'Skinny' Senate Obamacare replacement keeps subsidies, drops mandate and leaves Medicaid untouched
Senate Republicans Thursday night unveiled their "skinny" bill that will pave the way for the House and Senate to move forward on repealing the Affordable Care Act.
The Health Care Freedom Act permanently eliminates the individual mandate and cancels the employer mandate until 2024. It also allows states to seek 1332 waivers, giving them more flexibility in the types of plans that can be offered.
The so-called "skinny" replacement bill doesn't allow states to change essential health benefits in their waivers, and states must show how they could cover about as many people as are now in the individual market after the changes. The waivers would last for eight years, protecting them from a change in power in a state capital.
The Congressional Budget Office estimated that the bill would result in 16 million people losing coverage by 2026. The analysis, which was done in conjunction with the Joint Committee on Taxation also projected that premiums would jump 20% relative to current law in all years between 2018 and 2026.
Senate GOP leadership made many of those changes to previously proposed waiver language after the Senate parliamentarian ruled it violated the chamber's budget rules and could not pass by a 51-vote majority.
The skinny bill also forbids Medicaid funding for Planned Parenthood and adds money to community health centers to offer more gynecological services.
Health Savings Accounts would have higher limits for the next three years, allowing people who can set thousands aside to save on taxes. The limit would roughly double, to more than $7,000 for an individual.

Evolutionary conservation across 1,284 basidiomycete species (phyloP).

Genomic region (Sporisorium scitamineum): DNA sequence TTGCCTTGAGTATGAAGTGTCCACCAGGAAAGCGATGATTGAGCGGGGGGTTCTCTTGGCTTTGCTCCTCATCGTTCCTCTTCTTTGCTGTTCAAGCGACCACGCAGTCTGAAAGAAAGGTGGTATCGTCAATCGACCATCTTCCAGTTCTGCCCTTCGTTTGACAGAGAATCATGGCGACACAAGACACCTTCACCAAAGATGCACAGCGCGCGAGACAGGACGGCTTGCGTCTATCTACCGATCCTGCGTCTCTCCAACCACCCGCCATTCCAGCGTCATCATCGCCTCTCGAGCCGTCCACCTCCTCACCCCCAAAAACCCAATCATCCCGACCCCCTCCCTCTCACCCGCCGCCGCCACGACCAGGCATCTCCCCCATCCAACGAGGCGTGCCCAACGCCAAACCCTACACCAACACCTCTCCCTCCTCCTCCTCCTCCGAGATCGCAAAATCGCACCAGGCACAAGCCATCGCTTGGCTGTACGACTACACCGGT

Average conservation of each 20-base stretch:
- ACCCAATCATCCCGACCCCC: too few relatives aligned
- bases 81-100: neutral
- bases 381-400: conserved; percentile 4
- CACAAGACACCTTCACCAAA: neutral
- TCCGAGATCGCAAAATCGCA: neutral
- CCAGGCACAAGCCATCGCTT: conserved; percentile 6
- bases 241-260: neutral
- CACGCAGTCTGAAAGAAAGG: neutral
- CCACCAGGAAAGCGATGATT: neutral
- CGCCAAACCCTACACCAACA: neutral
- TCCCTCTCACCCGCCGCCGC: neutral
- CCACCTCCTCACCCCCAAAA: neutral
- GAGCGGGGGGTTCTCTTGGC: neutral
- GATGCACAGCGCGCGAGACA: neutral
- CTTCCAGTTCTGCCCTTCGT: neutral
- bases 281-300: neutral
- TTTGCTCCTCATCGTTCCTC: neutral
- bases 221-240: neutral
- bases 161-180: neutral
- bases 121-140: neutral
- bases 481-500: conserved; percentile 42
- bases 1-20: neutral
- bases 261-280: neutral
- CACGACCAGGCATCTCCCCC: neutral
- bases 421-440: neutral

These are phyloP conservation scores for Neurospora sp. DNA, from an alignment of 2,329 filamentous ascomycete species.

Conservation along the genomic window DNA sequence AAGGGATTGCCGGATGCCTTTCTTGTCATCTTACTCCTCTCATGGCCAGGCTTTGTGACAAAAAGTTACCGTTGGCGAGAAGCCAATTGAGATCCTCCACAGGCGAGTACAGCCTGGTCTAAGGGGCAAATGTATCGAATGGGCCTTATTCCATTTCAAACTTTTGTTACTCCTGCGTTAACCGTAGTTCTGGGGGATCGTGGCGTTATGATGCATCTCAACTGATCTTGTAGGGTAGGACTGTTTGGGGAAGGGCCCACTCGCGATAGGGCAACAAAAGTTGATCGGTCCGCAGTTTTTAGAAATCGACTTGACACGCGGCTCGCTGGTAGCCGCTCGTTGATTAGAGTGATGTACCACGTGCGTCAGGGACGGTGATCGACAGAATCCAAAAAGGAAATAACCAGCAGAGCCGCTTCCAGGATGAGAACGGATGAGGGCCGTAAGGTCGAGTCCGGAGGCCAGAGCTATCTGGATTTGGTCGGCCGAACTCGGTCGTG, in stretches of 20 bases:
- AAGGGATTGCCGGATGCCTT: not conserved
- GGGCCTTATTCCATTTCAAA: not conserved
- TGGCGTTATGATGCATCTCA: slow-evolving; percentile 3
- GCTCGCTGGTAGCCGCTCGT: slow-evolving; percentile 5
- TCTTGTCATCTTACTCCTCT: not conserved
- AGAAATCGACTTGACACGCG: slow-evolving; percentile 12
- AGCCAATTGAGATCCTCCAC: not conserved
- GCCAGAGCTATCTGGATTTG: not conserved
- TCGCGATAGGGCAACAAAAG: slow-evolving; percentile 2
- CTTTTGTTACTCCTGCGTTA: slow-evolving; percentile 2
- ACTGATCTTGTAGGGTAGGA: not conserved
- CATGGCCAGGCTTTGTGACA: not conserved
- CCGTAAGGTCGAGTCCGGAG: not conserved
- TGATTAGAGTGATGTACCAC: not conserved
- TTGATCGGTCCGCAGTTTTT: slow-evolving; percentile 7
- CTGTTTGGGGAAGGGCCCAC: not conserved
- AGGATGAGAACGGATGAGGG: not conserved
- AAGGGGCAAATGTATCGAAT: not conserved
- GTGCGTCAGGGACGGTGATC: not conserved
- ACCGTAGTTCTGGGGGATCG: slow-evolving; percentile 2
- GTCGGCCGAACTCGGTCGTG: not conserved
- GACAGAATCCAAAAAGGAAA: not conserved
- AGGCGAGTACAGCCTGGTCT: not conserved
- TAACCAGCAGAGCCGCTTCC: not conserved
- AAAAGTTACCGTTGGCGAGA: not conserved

It cuts money from the Prevention and Public Helath Fund to reach budget targets, necessary under Senate budget reconciliation rules.
The American Medical Association Thursday night urged senators to reject the skinny repeal bill in favor of a bipartisan ACA replacement.
"Action is needed to address problems in the individual insurance market, but the so-called 'skinny' bill is a toxic prescription that would make matters worse," said AMA president Dr. David Barbe in a statement. "Eliminating the individual mandate will lead to adverse selection, triggering higher premiums and further destabilizing the individual market. The stated goal was to advance policies to lower premiums, but the 'skinny' bill would do the exact opposite, harming patients across the country."
Less than two hours before an expected vote on the bill, it wasn't clear if it would have the support of 50 Republicans, who could then pass it with a tie-breaking vote from Vice President.
Some senators denounced the bill before it was made public. Sens. John McCain (R-Ariz.), Lindsey Graham (R-S.C.) and Ron Johnson (R-Wis.) said the slimmed-down bill would "destroy" the health insurance marketplace and called for House Speaker Paul Ryan to guarantee the Senate proposal will go to conference rather than straight to that chamber's floor.
Ryan initially responded that the House was willing to work in conference with the Senate on the skinny bill, and further reassured the wary senators of his commitment in a phone call. Graham and Johnson have said since that they will vote for the bill as a way forward, while McCain called Ryan's initial statement "not sufficient."
Not all Republicans support moving forward with a conference. Sen. Mike Rounds (R-S.D.), said he was concerned that a conference committee act fast enough that insurance "companies recognize that there is a plan to stabilize the markets."
Just three defections would doom the bill. Four Republican senators were silent on their planned votes.
Nearly all the taxes that fund Obamacare remain in the bill, though the medical device tax would be postponed for three years.
Shortly before the bill was unveiled, 52 senators voted to permanently put off collection of the so-called cadillac tax on generous health plans.
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